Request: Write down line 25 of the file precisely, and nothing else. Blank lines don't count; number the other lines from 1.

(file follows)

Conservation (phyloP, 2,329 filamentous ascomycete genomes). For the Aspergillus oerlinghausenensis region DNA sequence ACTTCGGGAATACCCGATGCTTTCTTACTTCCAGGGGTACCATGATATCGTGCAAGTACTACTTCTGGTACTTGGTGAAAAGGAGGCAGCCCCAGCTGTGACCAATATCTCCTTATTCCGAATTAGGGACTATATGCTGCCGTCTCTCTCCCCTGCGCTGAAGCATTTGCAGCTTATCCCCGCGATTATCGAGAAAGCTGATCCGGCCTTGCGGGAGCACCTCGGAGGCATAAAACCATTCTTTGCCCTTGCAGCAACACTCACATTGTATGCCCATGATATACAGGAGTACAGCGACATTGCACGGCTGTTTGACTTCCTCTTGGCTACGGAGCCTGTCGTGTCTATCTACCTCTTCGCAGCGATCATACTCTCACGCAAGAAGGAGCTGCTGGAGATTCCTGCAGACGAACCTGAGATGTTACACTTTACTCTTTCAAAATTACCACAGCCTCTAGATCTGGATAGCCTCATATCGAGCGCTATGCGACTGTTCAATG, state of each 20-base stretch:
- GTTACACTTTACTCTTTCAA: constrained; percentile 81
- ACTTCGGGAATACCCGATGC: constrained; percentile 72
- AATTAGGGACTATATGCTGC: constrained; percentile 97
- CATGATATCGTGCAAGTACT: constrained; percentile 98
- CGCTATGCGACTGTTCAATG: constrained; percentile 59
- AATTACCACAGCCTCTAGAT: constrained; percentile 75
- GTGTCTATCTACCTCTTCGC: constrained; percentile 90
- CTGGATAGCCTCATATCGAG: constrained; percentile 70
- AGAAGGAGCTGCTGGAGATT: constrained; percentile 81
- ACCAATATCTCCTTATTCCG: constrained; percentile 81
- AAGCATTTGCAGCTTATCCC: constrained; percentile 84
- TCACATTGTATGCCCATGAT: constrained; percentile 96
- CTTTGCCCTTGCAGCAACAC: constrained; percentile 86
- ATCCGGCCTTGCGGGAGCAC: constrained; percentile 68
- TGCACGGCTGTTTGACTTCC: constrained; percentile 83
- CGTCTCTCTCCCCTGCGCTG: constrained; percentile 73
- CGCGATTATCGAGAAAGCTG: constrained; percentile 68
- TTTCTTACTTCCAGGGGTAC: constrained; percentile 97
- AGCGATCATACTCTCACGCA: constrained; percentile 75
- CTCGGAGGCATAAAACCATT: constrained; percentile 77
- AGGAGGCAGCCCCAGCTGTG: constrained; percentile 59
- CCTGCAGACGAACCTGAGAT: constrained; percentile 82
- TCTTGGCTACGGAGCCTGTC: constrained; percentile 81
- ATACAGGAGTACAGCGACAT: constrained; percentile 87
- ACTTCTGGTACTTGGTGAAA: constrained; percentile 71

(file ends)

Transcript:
- ATACAGGAGTACAGCGACAT: constrained; percentile 87